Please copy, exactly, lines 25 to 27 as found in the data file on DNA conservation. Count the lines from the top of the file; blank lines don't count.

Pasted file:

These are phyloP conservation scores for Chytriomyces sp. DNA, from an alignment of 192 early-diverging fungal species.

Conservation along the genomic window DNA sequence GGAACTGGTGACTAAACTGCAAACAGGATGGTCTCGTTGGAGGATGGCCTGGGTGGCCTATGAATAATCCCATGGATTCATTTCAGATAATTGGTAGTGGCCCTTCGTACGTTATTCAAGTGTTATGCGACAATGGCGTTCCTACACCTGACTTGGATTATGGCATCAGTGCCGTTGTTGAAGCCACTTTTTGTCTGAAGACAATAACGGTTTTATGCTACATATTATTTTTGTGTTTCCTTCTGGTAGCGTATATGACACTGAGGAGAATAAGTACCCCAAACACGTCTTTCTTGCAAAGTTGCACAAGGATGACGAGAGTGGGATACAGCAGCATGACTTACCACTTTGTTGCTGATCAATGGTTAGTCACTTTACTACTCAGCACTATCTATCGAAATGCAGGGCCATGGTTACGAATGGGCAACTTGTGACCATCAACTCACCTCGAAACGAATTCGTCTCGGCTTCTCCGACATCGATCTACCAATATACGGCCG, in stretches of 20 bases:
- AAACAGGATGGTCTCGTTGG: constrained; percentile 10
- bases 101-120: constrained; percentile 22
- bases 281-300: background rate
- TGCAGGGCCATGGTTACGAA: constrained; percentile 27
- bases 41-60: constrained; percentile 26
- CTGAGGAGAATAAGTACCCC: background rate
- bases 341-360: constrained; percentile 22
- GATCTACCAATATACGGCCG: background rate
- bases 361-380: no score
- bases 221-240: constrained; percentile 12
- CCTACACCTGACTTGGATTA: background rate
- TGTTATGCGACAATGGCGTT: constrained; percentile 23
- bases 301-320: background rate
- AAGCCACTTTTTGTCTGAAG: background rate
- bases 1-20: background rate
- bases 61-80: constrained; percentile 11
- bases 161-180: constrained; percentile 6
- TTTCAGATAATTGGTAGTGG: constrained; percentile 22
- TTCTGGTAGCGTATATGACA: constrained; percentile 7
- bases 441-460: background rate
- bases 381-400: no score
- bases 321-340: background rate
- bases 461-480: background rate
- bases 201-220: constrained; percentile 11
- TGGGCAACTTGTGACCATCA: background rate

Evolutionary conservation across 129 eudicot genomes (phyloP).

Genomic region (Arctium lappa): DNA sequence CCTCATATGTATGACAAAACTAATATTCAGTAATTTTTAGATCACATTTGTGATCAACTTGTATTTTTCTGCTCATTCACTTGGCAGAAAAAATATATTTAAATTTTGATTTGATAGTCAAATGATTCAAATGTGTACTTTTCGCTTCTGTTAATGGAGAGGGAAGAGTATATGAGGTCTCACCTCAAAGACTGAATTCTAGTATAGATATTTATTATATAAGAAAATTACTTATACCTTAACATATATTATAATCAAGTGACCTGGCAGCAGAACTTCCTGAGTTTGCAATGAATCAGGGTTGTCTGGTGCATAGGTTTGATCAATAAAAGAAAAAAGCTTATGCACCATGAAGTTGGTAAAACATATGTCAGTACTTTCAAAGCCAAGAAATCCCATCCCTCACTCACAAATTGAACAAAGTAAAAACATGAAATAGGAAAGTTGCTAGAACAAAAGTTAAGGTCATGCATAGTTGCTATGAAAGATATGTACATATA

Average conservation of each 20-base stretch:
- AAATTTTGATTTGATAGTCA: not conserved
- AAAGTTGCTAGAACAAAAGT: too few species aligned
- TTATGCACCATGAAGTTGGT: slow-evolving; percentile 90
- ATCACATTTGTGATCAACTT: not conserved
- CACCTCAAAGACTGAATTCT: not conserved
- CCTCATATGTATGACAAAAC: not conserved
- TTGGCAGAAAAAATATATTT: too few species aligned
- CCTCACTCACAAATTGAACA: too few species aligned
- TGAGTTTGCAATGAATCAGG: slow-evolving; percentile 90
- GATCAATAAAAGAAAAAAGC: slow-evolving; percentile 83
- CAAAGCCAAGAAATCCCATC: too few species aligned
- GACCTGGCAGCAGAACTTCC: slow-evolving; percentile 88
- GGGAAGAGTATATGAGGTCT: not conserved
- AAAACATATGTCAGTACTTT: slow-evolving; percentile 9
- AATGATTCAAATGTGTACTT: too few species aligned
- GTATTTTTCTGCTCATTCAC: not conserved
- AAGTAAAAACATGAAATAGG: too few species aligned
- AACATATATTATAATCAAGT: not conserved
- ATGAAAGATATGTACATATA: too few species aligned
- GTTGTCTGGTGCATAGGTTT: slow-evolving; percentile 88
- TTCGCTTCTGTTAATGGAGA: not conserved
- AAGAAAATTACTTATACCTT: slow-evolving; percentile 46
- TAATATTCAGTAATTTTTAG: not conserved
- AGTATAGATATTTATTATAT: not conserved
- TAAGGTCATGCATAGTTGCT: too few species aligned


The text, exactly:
- bases 461-480: background rate
- bases 201-220: constrained; percentile 11
- TGGGCAACTTGTGACCATCA: background rate